It was the millionth cough of the night. Or was it the million and first? I’d lost count and all I could focus on was the penetrating pain in my ribs and the feeling of drowning. At close to 20,000 feet, every ache was amplified and every cough drained my energy significantly more than at sea level.
I continued to gasp and fight the dry urge to wake my tent mates and surrounding climbers with more desperate hacking. Though we’d ruled out high altitude pulmonary edema (HAPE) in the preceding days, I couldn’t help but wonder in my exhausted, oxygen-starved state—was this something serious?
That was early morning on day 10 of our climb up Aconcagua. We had already summited days earlier than planned and with less acclimatization than anticipated. Of course, it was too early to sit back and congratulate ourselves on a successful climb as we still had a long trek down to Casa de Mulas on the west side of the mountain. In the dark of the early morning, I was slowly convincing myself that trek was nothing short of impossible.
Nearly a year prior my husband Eric, friend Charlotte and I hatched a plan to climb Aconcagua— the highest peak in South America. Having cut our teeth on Mt. Rainier with Charlotte showing us the ropes, Eric and I felt ready to take our climbing to the next level. We soon started planning the trip. For months we prepped. We researched and bought gear, regularly teleconferenced about trip planning, trained our bodies and mentally prepared ourselves.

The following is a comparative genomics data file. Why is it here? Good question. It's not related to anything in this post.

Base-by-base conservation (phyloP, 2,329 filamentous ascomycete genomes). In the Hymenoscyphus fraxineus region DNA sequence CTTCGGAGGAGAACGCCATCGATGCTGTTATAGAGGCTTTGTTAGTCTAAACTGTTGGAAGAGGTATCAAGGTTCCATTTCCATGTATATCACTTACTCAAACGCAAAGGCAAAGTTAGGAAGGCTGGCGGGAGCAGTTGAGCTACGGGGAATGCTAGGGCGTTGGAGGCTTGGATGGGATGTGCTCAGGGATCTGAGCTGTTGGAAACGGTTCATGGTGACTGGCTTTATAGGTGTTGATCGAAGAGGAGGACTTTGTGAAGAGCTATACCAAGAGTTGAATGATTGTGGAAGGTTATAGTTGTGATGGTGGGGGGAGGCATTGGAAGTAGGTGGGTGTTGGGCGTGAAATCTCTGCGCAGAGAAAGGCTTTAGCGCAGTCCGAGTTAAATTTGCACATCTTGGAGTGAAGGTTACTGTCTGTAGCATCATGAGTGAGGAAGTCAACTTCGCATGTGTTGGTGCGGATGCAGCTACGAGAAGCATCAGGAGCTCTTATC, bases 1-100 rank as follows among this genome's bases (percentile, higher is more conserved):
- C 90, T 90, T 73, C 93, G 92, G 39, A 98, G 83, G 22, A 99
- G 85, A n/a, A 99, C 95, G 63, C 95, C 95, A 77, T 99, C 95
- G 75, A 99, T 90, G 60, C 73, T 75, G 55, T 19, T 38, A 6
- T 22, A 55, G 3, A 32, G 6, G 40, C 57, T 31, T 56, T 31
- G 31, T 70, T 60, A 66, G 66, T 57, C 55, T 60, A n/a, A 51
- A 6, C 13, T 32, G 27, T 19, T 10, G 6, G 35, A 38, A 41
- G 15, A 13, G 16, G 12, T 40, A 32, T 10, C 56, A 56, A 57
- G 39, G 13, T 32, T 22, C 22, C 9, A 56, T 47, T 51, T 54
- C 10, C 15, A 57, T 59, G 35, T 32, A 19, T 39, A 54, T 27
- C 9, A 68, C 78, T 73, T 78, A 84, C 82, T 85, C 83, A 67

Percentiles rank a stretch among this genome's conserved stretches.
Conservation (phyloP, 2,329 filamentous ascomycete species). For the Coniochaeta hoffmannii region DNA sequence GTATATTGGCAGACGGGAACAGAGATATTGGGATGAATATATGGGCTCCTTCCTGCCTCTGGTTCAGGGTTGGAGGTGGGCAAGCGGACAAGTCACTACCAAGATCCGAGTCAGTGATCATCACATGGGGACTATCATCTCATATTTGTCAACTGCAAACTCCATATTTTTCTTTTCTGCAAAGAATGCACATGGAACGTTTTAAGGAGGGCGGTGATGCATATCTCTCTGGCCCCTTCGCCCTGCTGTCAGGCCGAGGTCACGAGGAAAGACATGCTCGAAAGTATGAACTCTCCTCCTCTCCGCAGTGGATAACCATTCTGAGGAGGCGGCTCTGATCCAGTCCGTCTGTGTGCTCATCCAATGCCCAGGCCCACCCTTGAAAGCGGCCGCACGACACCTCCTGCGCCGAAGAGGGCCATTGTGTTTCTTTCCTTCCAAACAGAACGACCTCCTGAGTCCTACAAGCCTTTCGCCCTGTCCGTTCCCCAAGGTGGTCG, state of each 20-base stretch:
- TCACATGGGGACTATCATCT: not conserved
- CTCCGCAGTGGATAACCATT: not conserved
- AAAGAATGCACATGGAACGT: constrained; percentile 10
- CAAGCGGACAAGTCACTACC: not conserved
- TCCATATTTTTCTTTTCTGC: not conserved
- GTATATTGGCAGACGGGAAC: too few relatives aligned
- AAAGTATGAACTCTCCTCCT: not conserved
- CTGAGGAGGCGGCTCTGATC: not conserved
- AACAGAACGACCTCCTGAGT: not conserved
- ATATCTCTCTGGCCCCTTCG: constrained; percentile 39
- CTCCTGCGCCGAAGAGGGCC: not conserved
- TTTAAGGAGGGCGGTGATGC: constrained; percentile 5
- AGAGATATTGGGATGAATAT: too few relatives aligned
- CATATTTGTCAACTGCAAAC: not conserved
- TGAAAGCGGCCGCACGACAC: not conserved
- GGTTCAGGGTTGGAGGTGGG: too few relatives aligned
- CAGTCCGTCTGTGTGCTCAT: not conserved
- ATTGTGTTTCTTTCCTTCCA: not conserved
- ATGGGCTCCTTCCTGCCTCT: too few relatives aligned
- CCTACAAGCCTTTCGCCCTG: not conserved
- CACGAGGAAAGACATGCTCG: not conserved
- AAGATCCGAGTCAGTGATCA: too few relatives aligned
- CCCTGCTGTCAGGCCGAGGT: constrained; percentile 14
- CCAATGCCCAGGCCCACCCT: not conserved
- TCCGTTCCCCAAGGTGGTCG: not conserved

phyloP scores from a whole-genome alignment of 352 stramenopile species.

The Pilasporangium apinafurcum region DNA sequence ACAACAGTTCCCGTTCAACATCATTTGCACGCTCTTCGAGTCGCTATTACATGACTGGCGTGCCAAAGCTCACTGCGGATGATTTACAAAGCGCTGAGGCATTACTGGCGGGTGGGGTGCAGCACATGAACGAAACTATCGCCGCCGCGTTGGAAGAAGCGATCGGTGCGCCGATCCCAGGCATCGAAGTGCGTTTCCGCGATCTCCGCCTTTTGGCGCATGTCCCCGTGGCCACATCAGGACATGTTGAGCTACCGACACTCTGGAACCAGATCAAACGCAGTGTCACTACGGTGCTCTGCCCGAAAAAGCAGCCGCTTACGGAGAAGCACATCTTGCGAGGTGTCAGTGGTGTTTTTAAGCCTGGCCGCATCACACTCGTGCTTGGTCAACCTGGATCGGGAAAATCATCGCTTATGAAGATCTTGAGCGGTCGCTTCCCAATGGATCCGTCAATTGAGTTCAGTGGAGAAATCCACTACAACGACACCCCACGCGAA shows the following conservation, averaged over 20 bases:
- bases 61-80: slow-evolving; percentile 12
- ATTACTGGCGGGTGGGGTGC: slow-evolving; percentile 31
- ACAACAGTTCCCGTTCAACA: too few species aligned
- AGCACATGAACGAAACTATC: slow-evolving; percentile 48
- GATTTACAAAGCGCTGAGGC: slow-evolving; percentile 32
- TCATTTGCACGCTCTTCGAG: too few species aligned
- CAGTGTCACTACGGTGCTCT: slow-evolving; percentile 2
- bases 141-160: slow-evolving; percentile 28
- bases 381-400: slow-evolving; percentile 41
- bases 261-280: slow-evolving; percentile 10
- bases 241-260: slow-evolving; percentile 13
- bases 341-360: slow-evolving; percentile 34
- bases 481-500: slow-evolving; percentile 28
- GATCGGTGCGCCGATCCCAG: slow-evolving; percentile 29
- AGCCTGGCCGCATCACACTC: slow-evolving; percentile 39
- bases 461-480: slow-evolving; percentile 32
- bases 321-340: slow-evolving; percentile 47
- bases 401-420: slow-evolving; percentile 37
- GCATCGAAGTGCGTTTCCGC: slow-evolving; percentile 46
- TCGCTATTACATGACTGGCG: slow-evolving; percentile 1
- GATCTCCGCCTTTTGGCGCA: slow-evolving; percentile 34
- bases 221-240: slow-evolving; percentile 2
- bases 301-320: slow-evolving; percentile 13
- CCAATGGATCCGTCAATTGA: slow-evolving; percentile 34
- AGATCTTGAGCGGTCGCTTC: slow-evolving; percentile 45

I was ecstatic with the preparation. Every piece of the puzzle coming together was a reminder of the adventure that lay ahead. The challenge, the self-discovery, the bragging rights that come with a long expedition all served as motivation. But, as expected, accompanying the excitement came the dreaded thought that plagues anyone undertaking something out of their comfort zone. “Can I really do this?”
View from The Cave — approx. 22,000 ft.
While much of a big climb is a group effort, there are certain parts of everyone’s experience that are solely theirs. The lonely moments of individual challenge, the silent reflection before bed, the radio of thoughts as you walk the trail, all belong to you. In those moments only you are accountable for your experience.
Knowledge gleaned from prior climbing trips taught me that accountability in the mountains is a different thing. It’s not solely a matter of following the Boy Scout rule and being prepared. It means owning my experiences good and bad and recognizing that every trial presents an opportunity for a thought—a thought, which leads to a behavior and a behavior, which influences an outcome.
I knew this trip especially would test me in ways I’d not yet been tested and there was no getting around it. No matter the parallels with my team, my experiences would be mine and I was the only one who could deal with them.
That night at camp three, I continued my coughing and finally, when I felt I could no longer stand the pain, my stress response kicked into overdrive. I was sure I was dying. I frantically tapped Charlotte on the shoulder. She awoke as if she hadn’t been asleep—between my ruckus and the altitude; it was unlikely she ever was.